Western e-commerce companies see cross-border sales to Russia resume dramatically

After almost three years of fall or stagnation, Western retailers’ sales to Russian online consumers are resuming – in certain cases dramatically. This new trend was discussed earlier this month at the Global E-Commerce Summit in Barcelona in a special Russia round table, where Russian and international players shared their most recent sales data.

Thus ASOS saw its sales to Russia grow by more than 200% in the period between September 2016 and February 2017 compared to the same period one year before, according to company chairman Brian McBride (see interview below).

In the first half of 2017, the number of units shipped to Russia by service provider Shiptor almost doubled, reaching some 120,000 parcels and packages, up from some 60,000 monthly in early 2015 – without any substantial changes affecting Shiptor’s client portfolio during this period.

On its side, Russian payment giant Qiwi expects that the e-wallet payment volume generated by one of its clients, a US health and beauty site, will double this year. This site may receive more than 900,000 euros in sales revenues from Russian online consumers in 2017, said Dmitry Danilenko, Qiwi VP Strategy & Business Development.

Affiliate network Admitad noted that some of its western clients saw their revenue in the CPA channel grew substantially in 2016 — by 82% and 25% in the case of two apparel sites, according to Evan Johnson, Global Business Development.

The traction of the Russian market is also confirmed by the traffic numbers of iHerb, with Russia generating more traffic (18.8%) than the USA on this US site. Russia ranks second (15%) after Italy for Yoox, second (10%) after the USA for Farfetch, and third (7.7%) after the UK and the USA for ASOS, according to the freshest SimilarWeb data.

After a few golden years, Western retailers’ traction in Russia decreased in 2014-2015. During these years, the ruble’s fall and the economic depression did not put an end to market growth – but Chinese players captured it almost entirely, overwhelming the Russian market with cheap offers and service improvements.

Thus, early mover AliExpress became number one e-commerce operator in Russia by traffic and number of fulfilled orders, overrunning eBay and even the most popular domestic e-commerce sites and marketplaces. The platform’s traffic in Russia exceeded 23 million users in March 2017.

Last year, according to the NAMO industry association, the Russian cross-border market reached some $4.3 billion (up from $3.4 billion in 2015), with 245 million parcels and small packages shipped to Russian online consumers. China’s share accounted for more than 80% of fulfilled orders (but significantly less in market value), according to expert estimates cited in EWDN’s report.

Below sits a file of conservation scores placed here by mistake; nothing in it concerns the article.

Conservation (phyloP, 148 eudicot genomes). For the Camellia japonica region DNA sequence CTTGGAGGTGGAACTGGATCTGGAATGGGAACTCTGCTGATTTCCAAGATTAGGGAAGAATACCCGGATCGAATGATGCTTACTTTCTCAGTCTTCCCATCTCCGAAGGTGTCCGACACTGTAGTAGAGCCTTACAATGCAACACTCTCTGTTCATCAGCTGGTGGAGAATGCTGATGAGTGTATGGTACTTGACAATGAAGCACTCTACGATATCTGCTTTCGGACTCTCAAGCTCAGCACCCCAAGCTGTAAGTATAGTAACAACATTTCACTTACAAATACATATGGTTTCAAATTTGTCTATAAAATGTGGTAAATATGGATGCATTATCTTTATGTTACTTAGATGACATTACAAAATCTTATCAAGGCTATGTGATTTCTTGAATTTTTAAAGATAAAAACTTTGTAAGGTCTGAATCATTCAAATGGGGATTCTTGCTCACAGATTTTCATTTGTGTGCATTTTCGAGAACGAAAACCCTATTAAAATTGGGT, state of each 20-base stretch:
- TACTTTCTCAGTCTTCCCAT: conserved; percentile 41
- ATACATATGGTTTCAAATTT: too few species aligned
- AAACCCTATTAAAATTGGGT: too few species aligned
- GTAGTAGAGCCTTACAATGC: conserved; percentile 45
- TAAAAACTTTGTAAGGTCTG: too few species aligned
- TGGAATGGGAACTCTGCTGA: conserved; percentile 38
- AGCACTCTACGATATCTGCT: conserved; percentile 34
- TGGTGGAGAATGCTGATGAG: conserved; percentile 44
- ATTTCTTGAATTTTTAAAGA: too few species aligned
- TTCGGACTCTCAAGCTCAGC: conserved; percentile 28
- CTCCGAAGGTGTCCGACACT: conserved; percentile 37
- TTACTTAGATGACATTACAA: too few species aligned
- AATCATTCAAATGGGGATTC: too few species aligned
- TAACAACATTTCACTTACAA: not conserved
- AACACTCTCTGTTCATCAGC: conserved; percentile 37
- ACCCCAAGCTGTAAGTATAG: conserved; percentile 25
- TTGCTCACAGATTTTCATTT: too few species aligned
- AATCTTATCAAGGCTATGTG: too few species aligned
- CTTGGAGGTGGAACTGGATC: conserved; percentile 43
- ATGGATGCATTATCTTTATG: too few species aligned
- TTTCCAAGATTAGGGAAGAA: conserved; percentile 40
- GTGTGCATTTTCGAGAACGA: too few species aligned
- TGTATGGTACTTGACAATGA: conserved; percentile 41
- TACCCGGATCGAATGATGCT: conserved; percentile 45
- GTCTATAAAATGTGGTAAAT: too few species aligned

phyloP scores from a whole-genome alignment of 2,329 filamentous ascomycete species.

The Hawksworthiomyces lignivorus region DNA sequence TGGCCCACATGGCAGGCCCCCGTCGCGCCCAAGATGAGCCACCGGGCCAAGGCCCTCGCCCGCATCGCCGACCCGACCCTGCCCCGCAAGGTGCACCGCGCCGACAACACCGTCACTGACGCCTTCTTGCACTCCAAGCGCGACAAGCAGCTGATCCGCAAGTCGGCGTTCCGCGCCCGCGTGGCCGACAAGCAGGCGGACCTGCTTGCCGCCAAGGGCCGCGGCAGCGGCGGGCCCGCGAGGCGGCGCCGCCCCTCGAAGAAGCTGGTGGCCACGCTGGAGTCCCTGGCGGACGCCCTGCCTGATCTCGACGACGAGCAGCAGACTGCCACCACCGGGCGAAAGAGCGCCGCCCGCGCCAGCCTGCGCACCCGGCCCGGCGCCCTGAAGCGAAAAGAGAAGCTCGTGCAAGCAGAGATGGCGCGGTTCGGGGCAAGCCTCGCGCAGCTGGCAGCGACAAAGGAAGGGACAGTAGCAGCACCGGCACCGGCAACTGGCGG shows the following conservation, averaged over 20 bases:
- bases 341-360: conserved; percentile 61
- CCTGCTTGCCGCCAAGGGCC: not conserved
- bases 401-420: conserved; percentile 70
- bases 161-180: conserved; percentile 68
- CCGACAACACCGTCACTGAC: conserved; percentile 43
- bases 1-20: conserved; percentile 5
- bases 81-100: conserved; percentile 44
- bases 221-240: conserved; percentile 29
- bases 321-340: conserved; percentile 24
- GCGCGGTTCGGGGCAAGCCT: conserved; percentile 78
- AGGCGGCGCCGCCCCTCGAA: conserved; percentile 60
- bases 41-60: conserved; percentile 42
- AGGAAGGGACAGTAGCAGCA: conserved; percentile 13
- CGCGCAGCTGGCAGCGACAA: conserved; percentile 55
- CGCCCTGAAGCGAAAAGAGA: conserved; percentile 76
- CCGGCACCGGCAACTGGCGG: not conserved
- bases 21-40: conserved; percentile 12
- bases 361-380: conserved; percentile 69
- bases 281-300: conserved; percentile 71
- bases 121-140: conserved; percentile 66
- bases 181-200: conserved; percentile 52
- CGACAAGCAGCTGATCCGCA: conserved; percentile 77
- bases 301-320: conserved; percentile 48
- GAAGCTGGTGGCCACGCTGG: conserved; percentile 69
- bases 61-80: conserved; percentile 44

As confirmed by the latest market news, Western retailers keep all their chances on the Russian market, while Chinese retailers generally cover different product and price segments.

According to research agency Data Insight, Russia’s domestic B2C e-commerce market reached $12 billion, not taking into account digital goods and online services.

“Russia is a very attractive market for e-commerce companies at the moment. Consumer confidence seemed to have returned, and the strengthening of the rouble was a major factor. Russian customers want the same fast fashion as the Western customer, so ASOS and Wiggle were both working at improving delivery speed, and ASOS had improved its proposition significantly. In the period between September 2016 and February 2017, sales were up by over 200% year-on-year, as mentioned in recent company reports.

“With a large population and with e-commerce, in general, having a smaller share [around 3%] of retail than many other countries of that scale, and with sales via smartphones being much smaller than in the West or China, then Russia will be a very attractive market as these key metrics start to resemble Western markets. My only real concern is the strength of the currency which is something we cannot affect.”

This article originally appeared on EWDN on June 26, 2017 by Adrien Henry